Top specialist in Paris for prenatal scanning he has his own practice and also works at the American Hospital
Dr. Richard Benhamou – 92800 Puteaux
58 Rue Eugène Eichenberger
He has 3D ultrasound equipment which is quite rare.
PEDIATRICIANS
One of the most worrying things has been when my little one has been sick and I have not been able to communicate clearly with the Doctors. Here is a list of the English speaking doctors that I have been recommended along the way from various parents:
Dr. Lovejoy  – 92200 Neuilly-sur-Seine
Hôpital américain de Paris, 63 Boulevard Victor Hugo
Dr. Rosemonde Poinsot – 16eme
15 Avenue D’Eylau
01 45 20 29 29
Dr Anne Sylvester Michot – 16eme
15 Quai Louis Blériot
Phone:09 50 86 58 04
She’s French but speaks English
https://www.doctolib.fr/pediatre/paris/anne-sylvestre-michot-cottias

Dr Elena Lamberti  – 16eme
75 Boulevard Exelmans
01 40 71 05 10
Dr Pierre Bitoun – 4eme
6 Rue de Jarente, (near metro St Paul).
“Speaks perfect English and takes the time to listen to each patient. Unfortunately this means that he runs over a lot, so get an appointment early in the day!”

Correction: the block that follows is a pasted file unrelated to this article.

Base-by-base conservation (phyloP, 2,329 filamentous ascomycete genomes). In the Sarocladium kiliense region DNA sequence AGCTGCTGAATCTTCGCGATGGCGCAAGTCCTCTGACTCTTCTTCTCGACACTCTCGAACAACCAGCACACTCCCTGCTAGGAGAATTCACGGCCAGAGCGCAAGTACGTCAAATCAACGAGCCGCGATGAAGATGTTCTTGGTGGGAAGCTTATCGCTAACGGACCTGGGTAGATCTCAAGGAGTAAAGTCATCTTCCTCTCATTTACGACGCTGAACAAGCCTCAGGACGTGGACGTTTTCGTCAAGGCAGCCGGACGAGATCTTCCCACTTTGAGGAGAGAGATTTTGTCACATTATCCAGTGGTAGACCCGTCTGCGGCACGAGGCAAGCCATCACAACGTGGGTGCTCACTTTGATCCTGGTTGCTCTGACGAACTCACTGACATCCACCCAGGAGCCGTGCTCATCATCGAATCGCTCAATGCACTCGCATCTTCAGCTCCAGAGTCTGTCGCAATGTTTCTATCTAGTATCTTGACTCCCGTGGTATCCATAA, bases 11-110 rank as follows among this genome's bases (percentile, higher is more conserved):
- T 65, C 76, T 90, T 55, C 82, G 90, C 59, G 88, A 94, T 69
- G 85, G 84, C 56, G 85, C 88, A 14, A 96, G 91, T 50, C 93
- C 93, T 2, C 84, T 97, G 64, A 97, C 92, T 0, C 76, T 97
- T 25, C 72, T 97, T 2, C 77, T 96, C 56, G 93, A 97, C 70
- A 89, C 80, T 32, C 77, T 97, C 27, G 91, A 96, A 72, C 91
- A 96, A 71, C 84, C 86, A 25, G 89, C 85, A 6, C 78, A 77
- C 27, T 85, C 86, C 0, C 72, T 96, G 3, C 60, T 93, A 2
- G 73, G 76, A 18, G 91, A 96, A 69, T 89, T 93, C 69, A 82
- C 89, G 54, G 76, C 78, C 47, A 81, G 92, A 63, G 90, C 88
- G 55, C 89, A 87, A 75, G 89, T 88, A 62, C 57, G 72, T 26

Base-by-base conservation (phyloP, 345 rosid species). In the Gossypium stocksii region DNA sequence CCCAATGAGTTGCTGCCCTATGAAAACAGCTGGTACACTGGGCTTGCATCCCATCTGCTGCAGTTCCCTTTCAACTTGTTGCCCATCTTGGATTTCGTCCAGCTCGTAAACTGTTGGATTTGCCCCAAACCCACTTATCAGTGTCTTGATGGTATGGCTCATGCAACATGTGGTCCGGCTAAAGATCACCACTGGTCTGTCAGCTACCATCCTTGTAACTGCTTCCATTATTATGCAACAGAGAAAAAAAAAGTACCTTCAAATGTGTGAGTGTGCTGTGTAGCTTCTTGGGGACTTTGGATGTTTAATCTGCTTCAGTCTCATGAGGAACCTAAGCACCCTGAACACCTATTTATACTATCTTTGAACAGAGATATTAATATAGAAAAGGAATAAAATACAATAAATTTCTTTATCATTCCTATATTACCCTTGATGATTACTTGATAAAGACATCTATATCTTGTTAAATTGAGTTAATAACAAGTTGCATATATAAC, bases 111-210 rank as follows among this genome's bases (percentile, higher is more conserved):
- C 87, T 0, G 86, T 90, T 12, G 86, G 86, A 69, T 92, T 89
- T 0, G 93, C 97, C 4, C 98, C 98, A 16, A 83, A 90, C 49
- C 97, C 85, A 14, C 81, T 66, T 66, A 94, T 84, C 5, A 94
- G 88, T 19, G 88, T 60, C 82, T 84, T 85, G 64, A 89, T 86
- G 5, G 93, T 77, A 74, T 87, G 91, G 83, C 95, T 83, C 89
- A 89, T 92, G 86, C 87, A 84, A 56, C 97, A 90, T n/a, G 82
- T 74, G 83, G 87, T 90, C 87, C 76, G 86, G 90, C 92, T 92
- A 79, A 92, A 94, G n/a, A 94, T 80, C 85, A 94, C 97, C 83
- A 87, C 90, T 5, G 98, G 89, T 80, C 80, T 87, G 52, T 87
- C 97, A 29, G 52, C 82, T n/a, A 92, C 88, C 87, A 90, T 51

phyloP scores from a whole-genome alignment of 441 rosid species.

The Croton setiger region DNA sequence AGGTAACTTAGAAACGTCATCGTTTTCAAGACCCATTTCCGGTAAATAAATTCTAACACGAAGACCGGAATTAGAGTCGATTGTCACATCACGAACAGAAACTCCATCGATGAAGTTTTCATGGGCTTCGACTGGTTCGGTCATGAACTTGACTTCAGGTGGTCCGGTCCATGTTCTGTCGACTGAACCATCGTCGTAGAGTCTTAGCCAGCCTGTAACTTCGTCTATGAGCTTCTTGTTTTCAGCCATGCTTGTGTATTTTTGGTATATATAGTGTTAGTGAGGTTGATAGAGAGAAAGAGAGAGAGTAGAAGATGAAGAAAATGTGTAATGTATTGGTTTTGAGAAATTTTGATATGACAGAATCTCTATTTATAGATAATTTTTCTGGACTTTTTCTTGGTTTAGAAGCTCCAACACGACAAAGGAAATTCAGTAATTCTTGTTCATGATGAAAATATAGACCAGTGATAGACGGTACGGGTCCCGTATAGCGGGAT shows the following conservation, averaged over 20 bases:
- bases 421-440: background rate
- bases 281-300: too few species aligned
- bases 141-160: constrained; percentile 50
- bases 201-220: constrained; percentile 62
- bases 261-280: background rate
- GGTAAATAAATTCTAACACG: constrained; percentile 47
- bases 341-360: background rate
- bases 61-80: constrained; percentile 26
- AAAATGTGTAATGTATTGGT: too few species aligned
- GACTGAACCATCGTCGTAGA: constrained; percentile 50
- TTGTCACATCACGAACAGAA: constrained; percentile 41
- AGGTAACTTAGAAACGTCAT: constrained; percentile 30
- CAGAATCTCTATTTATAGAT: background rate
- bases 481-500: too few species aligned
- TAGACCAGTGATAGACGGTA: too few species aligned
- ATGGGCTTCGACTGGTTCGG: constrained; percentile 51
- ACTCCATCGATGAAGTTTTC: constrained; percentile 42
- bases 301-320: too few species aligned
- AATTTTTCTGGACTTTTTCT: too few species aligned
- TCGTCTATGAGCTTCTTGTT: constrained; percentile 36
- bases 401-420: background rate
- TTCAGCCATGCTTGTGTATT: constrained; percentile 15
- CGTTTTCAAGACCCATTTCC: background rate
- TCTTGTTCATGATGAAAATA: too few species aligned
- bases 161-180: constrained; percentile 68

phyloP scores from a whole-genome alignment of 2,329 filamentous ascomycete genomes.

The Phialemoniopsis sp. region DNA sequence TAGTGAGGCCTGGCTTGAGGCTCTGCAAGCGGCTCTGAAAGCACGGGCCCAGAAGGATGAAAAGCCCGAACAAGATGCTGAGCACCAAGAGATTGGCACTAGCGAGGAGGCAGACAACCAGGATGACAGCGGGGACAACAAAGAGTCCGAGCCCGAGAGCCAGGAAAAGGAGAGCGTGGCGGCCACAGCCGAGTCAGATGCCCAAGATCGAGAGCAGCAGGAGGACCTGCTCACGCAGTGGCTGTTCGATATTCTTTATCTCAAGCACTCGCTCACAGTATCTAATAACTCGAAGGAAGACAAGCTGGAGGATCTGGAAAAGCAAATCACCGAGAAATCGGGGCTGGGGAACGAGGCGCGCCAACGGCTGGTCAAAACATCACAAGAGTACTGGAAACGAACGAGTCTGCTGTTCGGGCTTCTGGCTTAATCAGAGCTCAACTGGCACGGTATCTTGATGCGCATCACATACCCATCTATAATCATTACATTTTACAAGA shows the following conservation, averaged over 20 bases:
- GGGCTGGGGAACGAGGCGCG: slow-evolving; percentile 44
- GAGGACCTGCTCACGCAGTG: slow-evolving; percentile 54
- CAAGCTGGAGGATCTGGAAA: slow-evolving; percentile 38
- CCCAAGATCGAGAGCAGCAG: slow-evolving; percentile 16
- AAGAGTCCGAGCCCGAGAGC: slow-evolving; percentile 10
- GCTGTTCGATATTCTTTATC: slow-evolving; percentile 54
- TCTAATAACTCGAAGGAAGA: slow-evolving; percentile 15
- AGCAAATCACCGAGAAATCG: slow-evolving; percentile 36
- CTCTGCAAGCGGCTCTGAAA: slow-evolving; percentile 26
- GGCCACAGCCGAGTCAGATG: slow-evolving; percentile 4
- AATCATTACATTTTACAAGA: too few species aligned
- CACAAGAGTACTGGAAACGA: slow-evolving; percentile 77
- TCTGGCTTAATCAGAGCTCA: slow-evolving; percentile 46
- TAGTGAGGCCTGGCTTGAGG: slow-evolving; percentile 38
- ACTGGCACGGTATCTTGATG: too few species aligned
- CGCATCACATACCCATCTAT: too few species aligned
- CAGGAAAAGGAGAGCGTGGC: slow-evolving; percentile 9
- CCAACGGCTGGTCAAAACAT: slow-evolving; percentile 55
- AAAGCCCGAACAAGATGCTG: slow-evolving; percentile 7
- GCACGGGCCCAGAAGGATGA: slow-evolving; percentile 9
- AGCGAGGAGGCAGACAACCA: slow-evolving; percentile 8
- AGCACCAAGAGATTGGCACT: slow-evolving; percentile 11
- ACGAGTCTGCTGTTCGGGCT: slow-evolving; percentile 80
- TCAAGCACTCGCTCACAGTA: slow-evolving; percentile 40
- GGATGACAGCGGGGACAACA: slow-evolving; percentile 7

paris musings – the locksmith

There are times when I feel literally overloaded with thoughts… what I need to do, what I need to remember to do, for home, for work, for school; what I want to do, what time is it, am I on time, or not… usually the latter…. and it means that not everything happens as it should!

I was happy that I had found a local place for S. to do some sports on a Saturday. As a result, I now had a sacred me-hour in the morning! Running late, I raced to get S. ready for judo, so I could go and have my nice relaxing coffee & reading for the hour. All went according to plan until we got home. Where the hell were the keys? I emptied my bag and stared and the content rubble… no keys.